When a Snow Day Might Have Been a Better Option
This week, I want to rant about snow. Well, not about the meteorological aspects, so much as the city's response to it. Starting at 8am yesterday and into the overnight hours, New York City got about 11 inches of snow. However, the snow stopped coming down at some critical time in the wee hours of the morning, which meant that school the following day--today--was not cancelled despite there being almost a foot of powder on the ground.
Obviously, we should cancel school for weather events as infrequently as possible, no matter how much I might like snow days. However, New York City has this problem wherein everything revolves around Manhattan. If Manhattan gets plowed, NYCDOE keeps schools open--despite the fact that, particularly in the outer parts of boroughs like the Bronx, municipal services are more sporadic to say the least. In a city as large as ours, it's a problem that only one borough (the one that's, you know, the major economic center) gets taken into account.
So, that's one of the things I was thinking about this morning, when I was walking the half mile from the subway station to the school building through a foot of unplowed snow. And, I was thinking it even more when not a single one of my tenth grade classes (which cap out at 34 kids each) had more than 10 students in attendance. (They were snowed in, or couldn't get to public transit, or their parents didn't like the idea of the kids braving 9 degree temperatures with a wind chill factor of -4 to go to school this morning.) And, I was ESPECIALLY thinking that when I was trying to figure out if I should give the kids the second part of the final exam, which they were scheduled to take today.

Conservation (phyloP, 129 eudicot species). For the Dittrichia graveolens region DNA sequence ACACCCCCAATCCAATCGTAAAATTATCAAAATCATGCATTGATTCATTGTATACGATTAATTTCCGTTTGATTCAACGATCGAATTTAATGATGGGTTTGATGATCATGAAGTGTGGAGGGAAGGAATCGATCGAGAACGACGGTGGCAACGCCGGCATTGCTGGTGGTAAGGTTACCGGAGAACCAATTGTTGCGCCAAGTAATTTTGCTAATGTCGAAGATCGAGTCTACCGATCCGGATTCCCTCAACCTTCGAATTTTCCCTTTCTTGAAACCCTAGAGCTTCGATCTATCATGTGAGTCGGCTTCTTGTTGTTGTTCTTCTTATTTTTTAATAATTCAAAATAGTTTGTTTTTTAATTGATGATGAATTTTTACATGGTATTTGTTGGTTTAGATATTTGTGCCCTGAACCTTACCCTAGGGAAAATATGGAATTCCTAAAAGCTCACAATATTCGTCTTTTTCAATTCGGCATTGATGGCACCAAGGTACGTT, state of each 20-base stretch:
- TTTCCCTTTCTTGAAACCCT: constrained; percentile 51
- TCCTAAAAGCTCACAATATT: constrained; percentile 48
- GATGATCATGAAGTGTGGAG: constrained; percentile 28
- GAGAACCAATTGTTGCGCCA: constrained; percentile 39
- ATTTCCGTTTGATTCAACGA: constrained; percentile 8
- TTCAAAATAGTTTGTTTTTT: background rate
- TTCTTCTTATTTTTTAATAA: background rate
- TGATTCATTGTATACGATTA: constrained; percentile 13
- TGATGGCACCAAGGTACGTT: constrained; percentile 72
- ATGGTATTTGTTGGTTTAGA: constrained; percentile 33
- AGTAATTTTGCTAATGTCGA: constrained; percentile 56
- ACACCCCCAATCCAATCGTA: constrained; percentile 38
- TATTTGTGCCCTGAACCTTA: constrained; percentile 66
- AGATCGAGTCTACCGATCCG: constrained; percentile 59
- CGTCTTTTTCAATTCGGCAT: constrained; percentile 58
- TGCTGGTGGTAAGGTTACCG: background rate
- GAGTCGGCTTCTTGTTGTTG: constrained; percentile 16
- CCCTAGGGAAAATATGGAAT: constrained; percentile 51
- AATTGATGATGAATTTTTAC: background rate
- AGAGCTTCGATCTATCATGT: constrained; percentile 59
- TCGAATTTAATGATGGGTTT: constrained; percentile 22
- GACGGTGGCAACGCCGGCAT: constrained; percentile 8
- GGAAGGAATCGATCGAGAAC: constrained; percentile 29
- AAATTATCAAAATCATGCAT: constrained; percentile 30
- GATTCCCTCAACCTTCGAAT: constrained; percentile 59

Here was the problem: For the 10 kids who came to class today prepared to take the exam, clearly it wasn't reasonable to hold off; they'd studied, and they were here. However, the other 24 kids have to now take the make-up tomorrow or Friday. That means the probability of cheating is increased, because a whole bunch of students have already seen the exam. Moreover, when two thirds of the class has to make up the test tomorrow, their peers who were here--if they show up again that day--basically have to sit quietly and read or entertain themselves. And that's fine, except that it's a waste of their time to wait while everyone takes an exam they've already taken, as they're quick to point out. (I've devised an extra-credit project to try and address this issue.)
Basically, the next two days are going to be comprised completely of make-up exams, both for this non-snow day that still resulted in everyone being absent, and for any kids who managed to miss components of their two-day exams for other reasons. There would have been more synchronicity if we'd just had the darn snow day, as opposed to this weird middle ground, and less time wasted on make-up tests (and in a better overall attendance average for the school--but that's another issue altogether.)